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Brain injury

‘Lockdown inspired me to run a marathon’

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Having suffered a brain injury which left her struggling to rebuild her life, Helen Whiteley found salvation in running. Here, she tells how she went from running for the first time to completing the Virtual London Marathon in only eight months.

“On November 24, it will be eight years since I suffered a traumatic brain injury (TBI) from a fall at home. I was found unresponsive at the bottom of my staircase at home by my husband Simon; I have no recollection of how I got there.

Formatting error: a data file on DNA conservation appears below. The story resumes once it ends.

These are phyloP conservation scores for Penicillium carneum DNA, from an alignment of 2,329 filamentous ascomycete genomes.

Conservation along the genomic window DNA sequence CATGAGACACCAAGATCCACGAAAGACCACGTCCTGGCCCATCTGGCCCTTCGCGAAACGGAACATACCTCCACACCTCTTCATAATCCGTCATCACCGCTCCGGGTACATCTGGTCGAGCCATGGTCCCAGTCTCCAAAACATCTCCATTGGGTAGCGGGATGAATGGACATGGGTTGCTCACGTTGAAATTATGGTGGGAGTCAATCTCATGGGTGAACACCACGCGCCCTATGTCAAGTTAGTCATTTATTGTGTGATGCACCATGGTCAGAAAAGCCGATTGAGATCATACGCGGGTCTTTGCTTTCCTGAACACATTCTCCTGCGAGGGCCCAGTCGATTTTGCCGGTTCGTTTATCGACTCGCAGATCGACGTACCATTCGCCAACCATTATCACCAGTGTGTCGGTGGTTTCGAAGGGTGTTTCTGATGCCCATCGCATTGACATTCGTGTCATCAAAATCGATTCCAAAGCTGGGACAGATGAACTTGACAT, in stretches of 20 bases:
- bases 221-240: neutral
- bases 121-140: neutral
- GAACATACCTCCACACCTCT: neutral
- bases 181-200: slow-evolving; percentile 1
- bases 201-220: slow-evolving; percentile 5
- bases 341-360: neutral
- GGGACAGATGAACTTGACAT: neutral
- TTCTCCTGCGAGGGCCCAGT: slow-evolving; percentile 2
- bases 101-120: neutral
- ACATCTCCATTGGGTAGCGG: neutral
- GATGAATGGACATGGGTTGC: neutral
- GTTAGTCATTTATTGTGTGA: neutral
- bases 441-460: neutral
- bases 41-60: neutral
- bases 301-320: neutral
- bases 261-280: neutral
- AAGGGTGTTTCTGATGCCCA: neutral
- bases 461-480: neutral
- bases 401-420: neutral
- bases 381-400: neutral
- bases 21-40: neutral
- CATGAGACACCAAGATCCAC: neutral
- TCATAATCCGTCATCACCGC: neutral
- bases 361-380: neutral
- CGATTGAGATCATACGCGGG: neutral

“I was initially taken to Huddersfield Hospital but once I was stabilised I was transferred to the Leeds General Infirmary neurosurgery department. It was here I was diagnosed with an acute subdural hematoma and fractured skull and was taken immediately into surgery for an emergency craniotomy to evacuate the hematoma. I was then placed in an induced coma on the neurosurgery ICU ward, where I stayed for a number of weeks.

This period was extremely traumatic for my family, especially my daughter Isobelle and son Isaac, who were only 13 and 9 at the time. My family were told that is was unclear as to whether I would regain consciousness once the drugs were withdrawn, and if I did, what permanent physical and mental disabilities I could be faced with for the rest of my life.